The FSM 117 organizes storage, such as aggregates, into a series of logical constructs called storage groups located on a single storage system. Each storage group is associated with a particular class of storage device, such as 15,000 rpm disks or serial ATA attached disks. The FSM also associates storage groups having the same characteristics across multiple storage systems into logical constructs called storage pools. Thus a particular storage pool may identify all storage space within a storage system environment associated with a particular class of storage device. Notably, the storage pool logically decouples (abstract) the storage systems from the users. Similarly, the storage groups abstract the various aggregates (or other storage entities) from the storage devices. The FSM utilizes the storage groups and storage pools to present a unified view of storage to clients. Through management of storage groups and/or pools, the FSM may increase the utilization rate of storage and thereby reduce the amount of wasted storage space. This reduction of wasted and underutilized storage improves the return on investment of the storage system environment. Storage groups and storage pools are further is described in the above-incorporated U.S. patent application Ser. No. ______ (Atty. Docket No. 112056-0251), titled SYSTEM AND METHOD FOR IMPLEMENTING A FLEXIBLE STORAGE MANAGER WITH THRESHOLD CONTROL.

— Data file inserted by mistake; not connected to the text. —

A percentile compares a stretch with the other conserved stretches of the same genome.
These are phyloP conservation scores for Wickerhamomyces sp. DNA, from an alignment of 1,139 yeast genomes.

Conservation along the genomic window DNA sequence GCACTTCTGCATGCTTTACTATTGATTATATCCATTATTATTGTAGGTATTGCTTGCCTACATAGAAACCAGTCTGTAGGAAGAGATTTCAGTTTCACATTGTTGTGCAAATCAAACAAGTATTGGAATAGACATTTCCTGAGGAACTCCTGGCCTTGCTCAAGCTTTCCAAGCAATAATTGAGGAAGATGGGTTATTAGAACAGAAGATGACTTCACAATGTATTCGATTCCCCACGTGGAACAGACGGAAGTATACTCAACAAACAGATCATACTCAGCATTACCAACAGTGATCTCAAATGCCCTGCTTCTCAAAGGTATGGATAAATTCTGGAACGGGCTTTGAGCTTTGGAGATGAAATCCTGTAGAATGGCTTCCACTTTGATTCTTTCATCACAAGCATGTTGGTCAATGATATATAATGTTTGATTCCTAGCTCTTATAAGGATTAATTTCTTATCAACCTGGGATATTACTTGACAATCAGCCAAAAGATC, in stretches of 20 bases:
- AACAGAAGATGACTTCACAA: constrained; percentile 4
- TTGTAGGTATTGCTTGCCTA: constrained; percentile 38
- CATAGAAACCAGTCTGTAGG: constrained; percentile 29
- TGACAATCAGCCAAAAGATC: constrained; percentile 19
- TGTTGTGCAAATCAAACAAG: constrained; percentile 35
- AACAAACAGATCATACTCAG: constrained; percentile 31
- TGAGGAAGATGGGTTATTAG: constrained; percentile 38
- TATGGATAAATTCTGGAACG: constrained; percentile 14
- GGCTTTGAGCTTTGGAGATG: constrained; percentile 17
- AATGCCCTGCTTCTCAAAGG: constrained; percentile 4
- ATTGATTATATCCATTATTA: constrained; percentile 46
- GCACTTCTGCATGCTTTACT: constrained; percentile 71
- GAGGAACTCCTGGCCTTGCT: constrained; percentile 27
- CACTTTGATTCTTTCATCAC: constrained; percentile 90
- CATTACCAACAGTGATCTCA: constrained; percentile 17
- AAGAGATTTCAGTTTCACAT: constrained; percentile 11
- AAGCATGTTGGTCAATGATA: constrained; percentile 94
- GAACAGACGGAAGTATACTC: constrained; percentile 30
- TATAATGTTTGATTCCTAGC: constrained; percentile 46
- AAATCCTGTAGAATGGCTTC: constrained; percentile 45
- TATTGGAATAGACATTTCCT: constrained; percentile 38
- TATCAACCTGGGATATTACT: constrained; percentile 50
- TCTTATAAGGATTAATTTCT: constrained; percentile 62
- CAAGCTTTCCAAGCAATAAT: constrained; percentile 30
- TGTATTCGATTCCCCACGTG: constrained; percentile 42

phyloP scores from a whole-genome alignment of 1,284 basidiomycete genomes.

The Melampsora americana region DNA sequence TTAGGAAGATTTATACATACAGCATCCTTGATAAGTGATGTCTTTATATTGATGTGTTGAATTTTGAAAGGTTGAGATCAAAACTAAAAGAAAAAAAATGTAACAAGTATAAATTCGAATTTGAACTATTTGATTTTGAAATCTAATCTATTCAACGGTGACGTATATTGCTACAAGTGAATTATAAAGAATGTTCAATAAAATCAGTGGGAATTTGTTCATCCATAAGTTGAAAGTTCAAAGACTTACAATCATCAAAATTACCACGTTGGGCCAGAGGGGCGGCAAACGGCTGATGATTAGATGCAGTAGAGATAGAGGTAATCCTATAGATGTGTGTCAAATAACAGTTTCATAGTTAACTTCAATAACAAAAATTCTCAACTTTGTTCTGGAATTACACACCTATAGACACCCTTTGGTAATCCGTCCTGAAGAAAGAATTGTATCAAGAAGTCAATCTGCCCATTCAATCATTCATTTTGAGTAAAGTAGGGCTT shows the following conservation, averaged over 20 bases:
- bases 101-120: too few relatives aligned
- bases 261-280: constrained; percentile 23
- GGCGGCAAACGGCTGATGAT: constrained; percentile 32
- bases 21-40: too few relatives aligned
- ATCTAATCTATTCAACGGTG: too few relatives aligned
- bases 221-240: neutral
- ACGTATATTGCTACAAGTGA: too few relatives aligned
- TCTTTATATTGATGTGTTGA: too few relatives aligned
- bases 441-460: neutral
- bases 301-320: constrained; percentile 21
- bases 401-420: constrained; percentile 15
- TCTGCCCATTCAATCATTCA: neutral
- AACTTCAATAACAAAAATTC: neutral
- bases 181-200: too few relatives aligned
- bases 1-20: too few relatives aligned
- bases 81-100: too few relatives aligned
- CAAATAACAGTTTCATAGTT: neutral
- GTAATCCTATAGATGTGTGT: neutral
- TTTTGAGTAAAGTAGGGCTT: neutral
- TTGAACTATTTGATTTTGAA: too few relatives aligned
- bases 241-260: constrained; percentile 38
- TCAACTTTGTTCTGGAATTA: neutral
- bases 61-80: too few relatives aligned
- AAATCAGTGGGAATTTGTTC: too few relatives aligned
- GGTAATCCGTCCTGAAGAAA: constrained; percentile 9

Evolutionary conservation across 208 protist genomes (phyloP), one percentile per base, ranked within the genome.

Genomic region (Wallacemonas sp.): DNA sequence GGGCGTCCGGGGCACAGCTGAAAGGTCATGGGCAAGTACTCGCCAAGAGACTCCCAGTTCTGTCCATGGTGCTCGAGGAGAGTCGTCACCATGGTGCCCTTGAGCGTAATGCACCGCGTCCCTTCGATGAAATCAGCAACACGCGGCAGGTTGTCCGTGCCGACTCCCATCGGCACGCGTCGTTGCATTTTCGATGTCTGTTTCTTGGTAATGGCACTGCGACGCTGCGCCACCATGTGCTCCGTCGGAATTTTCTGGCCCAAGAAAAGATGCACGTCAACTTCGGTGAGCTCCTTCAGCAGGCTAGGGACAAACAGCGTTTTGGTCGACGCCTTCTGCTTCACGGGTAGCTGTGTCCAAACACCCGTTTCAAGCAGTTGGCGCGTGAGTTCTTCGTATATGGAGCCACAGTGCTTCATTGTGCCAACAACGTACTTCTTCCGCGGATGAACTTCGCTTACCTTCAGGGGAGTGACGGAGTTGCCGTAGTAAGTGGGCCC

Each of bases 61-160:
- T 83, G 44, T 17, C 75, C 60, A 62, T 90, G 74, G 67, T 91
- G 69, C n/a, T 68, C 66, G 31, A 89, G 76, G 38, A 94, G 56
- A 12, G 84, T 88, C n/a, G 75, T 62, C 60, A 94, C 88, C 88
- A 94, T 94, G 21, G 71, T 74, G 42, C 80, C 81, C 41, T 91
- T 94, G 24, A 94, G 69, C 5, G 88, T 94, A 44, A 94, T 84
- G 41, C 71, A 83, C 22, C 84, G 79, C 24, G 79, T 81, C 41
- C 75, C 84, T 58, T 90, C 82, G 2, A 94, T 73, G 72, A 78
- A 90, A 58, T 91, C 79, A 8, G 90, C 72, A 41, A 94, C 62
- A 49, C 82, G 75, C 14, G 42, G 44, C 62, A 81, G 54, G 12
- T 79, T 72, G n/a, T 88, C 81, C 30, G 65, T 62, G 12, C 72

FIG. 13 is a schematic block diagram showing the organization of aggregates into storage groups in accordance with an embodiment of the present invention. Illustratively a first set of disks 1305 are 15,000 rpm disks and organized into two aggregates 1315 A, B, which are further organized into a first storage group 1320A. A second set of disks 1310, which may be a set of serial ATA disks, are organized into aggregate 1315C, which is further associated with a second storage group 1320B. Thus, the FSM may associate high speed storage with storage group 1320A and slower speed storage with storage group 1320B. By associating storage devices into storage groups based on a type of device, the FSM enables additional functionality, such as providing level of service (LOS) guarantees. Thus, for example, the storage in storage group 1320 A, which utilizes 15000 rpm disks, may be associated with a higher LOS in than that of storage group 1320 B, which utilizes slower ATA disks.